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Guest Jill

splice junction mutations

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Guest Jill

hello anyone who reads this.

im a student who is currently writing a research paper on Tay-Sachs disease. I do not have a background in genetics and I am confused on a few details.

 

In one of my sources it says:

"Thirteen splice junction mutations have been documented. Most occur at the intervening sequences at the 5' half of the gene. Only three, IVS-4, -1G-->T, IVS-5, -1G-->T, and IVS-9, -1G-->T occur at 3' splice sites."

 

Questions I have:

a. what is an intervening sequence? is that a fancy name for an intron?

b. what/where is the 5' half of the gene? 3'?

c. what is the meaning of the number after the IVS and what is the meaning of the number (-1) before the G-->T? I'm assuming that G-->T describes a substitution of a guanine for a thymine. Is this a correct assumption?

 

 

Any help you can give would be wonderful. My paper is due on Monday and I'm only having trouble with this one little section!

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a. what is an intervening sequence? is that a fancy name for an intron?

 

Yep

 

b. what/where is the 5' half of the gene? 3'?

 

 

The five carbons in deoxyribose are denoted 1' to 5'.

 

Here's what my bio book has to say:

 

"At one end, denoted the 3' end, a hydroxyl group is attached to the 3' carbon of the terminal deoxyribose. At the opposite end, the 5' end, the sugar-phosphate backbone terminates with the phosphate group attached to the 5' carbon of the last nucleotide."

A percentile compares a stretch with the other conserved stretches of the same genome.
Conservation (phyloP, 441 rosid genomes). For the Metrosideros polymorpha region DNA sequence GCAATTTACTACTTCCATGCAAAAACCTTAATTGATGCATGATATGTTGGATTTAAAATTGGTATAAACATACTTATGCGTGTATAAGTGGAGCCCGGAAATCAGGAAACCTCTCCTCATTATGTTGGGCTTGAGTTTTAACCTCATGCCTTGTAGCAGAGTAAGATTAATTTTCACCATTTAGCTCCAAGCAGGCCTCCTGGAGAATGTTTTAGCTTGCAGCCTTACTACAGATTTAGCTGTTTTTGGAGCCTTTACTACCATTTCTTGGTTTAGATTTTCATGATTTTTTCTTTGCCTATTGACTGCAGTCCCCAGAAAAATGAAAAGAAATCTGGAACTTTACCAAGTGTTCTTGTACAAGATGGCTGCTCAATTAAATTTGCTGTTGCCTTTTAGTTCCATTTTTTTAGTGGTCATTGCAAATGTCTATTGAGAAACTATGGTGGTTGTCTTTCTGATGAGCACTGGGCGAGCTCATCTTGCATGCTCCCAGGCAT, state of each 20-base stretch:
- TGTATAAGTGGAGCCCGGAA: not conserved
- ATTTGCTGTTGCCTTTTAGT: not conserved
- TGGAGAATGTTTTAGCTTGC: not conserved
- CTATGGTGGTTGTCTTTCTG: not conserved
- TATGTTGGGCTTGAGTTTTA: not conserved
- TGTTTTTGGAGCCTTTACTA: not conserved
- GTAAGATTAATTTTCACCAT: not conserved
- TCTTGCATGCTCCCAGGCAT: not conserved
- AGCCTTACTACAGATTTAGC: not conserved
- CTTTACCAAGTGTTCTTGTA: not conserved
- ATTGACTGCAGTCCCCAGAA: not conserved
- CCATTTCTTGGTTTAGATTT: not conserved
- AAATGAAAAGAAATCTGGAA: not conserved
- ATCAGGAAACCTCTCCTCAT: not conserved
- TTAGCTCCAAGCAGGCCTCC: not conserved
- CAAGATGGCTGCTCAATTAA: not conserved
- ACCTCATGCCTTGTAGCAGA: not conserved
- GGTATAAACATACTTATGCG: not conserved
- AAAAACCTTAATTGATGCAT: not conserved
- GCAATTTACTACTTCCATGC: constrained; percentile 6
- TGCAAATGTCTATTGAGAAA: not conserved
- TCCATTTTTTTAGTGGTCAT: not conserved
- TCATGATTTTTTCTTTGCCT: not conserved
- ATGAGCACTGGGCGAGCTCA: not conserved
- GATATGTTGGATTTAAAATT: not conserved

Basically, it helps one orient which side of the nucleic acid chain we're talking about.

 

c. what is the meaning of the number after the IVS and what is the meaning of the number (-1) before the G-->T? I'm assuming that G-->T describes a substitution of a guanine for a thymine. Is this a correct assumption?

 

I'm not sure, I would assume it means Intron-4, Guanine substitutes thymine etc....

 

------

 

Fafalone will be back saturday, he's really good with this stuff and will probably be able to provide more detailed answers.

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This is in a eukaryote, right?

 

In any case i'm having trouble with it as well, even though i know what all the words mean.

 

can you quote any more of the source?

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Guest Jill

yes...eukaryote. the article is about mutations in the HEXA gene of humans that cause Tay-Sachs disease.

 

heres the rest of the section on abnormal splicing:

"Transcripts resulting from allels harboring the splice junction mutations display aberrany splicing and often lack exons germane to the splice site defect. Moreover, the level of mRNA itself is generally very reduced (<1%) due to instability of the defective transcripts. Many species of aberrant transcripts, some lacking exon 12, others lacking upstream exons, are produced from IVS-12, + 1G-->C, the lesion found in 15% of the Ashkenazi Jewish carriers for Tay-Sachs disease. THe IVS-9, + 1G-->A splice site mutation, the predominant Tay-Sachs disease causing aberation in individuals from the British Isles, results in the activation of two cryptic donor splice sites, one in exon 9 and the other in IVS-9."

 

and that's the end of the section. they dont say anything more about it.

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I think the -1 decribes the position of the base relative to the start of the exon, i.e. one base towards the 5' end of the mRNA strand, certainly within the scope of the splicosomes activity. This fits with these mutations causing most of the incidence of the disease.

 

At face value "the 5' half" would mean the half of the mRNA strand closest to the 5' end. It would make more sense for it to mean the 5' end of each exon, but that could just be me jumping to conclusions.

 

Most of my textbooks are still in Cambridge, so i can't check until sunday :(

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